The February prompt for Read Christie 2021 was ‘a story featuring love’; as usual there were several books I could have chosen to fit this theme, but I decided on Sad Cypress, a Poirot title from 1940.
The novel begins with Elinor Carlisle on trial for the murder of Mary Gerrard. All the evidence points to her being guilty – not only was Mary her rival in love, Elinor was also in the right place at the right time to have carried out the murder. Only the village doctor, Peter Lord, believes Elinor didn’t do it and he calls in Hercule Poirot to find proof of her innocence. As Poirot begins to investigate, he discovers that almost everyone connected with the case is telling lies – but Poirot knows that where crimes are concerned, a detective can learn as much from a lie as he can from the truth.
Sad Cypress has not become a favourite Christie novel, but it’s still one that I enjoyed and one that stands out to me as feeling slightly different from most of the other Poirots I’ve read. In fact, Poirot himself doesn’t appear until almost halfway through the book and although he plays his usual vital role in solving the crime, I think the story could have been just as strong without him (apparently this was Christie’s own view as well, when she reflected on the novel after it was published). A large part of the story is written from Elinor’s perspective which gives it an emotional, intimate feel; I particularly liked the sections at the beginning and end of the book which become almost dreamlike as Elinor stands in court ‘as though imprisoned in a thick mist’, waiting to hear the decision of the jury.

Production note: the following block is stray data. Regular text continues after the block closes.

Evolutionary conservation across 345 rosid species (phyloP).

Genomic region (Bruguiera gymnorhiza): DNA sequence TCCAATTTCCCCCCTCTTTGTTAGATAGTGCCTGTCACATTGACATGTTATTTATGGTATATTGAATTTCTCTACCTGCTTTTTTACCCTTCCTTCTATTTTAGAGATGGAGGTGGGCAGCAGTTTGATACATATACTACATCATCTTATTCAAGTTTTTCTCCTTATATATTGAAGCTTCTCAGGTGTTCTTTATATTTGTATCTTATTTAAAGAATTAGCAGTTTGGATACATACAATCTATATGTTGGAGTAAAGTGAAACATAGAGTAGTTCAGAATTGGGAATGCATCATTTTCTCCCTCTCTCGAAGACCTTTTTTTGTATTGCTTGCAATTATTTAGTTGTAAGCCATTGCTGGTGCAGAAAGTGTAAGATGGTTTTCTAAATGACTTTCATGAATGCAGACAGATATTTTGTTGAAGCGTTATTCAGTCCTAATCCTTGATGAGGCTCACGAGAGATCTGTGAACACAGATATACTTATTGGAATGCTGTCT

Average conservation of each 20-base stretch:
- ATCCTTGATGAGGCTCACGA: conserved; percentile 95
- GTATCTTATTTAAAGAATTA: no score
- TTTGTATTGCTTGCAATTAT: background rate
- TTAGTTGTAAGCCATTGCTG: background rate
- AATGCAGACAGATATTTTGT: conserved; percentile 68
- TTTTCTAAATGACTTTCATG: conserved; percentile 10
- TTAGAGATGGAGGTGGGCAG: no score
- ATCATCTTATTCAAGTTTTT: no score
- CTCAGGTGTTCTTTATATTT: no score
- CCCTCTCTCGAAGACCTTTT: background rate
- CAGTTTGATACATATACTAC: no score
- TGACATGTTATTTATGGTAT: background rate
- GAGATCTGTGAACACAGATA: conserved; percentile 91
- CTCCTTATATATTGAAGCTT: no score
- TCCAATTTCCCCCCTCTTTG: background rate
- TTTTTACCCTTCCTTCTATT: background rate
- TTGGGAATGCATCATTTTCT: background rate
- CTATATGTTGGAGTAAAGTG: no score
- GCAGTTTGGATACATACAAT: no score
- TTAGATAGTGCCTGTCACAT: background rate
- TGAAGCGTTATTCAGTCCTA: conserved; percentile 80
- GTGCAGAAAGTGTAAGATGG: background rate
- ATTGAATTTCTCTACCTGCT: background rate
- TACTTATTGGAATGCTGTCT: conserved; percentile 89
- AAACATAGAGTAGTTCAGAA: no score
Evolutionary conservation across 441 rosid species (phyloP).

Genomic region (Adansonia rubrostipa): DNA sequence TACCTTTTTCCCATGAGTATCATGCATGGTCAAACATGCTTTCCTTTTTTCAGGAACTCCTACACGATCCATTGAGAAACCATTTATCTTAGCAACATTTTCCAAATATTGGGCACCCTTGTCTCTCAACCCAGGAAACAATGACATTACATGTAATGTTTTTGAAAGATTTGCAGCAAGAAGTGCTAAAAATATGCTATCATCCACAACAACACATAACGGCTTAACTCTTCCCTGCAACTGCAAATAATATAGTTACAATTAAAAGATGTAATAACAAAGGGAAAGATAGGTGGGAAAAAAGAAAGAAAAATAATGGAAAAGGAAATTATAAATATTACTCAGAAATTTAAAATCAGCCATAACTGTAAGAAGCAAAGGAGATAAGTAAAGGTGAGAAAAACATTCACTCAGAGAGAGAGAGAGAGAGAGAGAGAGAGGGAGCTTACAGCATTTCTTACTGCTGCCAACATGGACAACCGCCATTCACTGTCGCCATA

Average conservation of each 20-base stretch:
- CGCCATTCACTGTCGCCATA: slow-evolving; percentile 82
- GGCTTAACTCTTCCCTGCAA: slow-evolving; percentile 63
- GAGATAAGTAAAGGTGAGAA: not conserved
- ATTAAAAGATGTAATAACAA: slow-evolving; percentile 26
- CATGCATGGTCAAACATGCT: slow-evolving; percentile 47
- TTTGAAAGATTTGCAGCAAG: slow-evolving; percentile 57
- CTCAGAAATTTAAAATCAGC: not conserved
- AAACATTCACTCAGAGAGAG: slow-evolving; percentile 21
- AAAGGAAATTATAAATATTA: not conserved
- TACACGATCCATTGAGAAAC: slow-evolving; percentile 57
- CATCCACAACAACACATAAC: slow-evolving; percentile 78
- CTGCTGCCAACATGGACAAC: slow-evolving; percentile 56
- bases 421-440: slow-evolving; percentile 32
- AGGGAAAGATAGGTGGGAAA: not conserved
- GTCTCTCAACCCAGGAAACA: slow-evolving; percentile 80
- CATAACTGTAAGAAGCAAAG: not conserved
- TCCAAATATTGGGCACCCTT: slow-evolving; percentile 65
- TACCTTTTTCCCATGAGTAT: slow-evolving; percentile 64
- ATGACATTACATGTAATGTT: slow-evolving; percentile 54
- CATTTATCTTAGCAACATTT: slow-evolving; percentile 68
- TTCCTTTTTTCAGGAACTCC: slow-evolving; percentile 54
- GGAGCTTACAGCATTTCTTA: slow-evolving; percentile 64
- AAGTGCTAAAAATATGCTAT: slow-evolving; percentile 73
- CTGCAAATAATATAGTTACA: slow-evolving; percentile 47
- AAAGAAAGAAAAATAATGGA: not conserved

As for the mystery itself, I think the plot is perhaps simpler than a lot of Christie’s others, but cleverly constructed and tightly focused. There are really only two or three likely suspects and for once I did correctly guess how the murder had been carried out and therefore who must have been responsible, but I wasn’t completely sure and had to wait for Poirot to provide the evidence. I didn’t manage to solve the mystery entirely, though – there were still lots of things that confused me, including the motive, and the twists towards the end of the book took me by surprise! Finally, in case you’re wondering, the unusual title comes from Shakespeare’s Twelfth Night: “Come away, come away, death, And in sad cypress let me be laid.”
The Read Christie theme for March is ‘a story featuring a society figure’. I’m torn between Lord Edgware Dies and Sparkling Cyanide; if you’ve read either of them, maybe you can help me decide!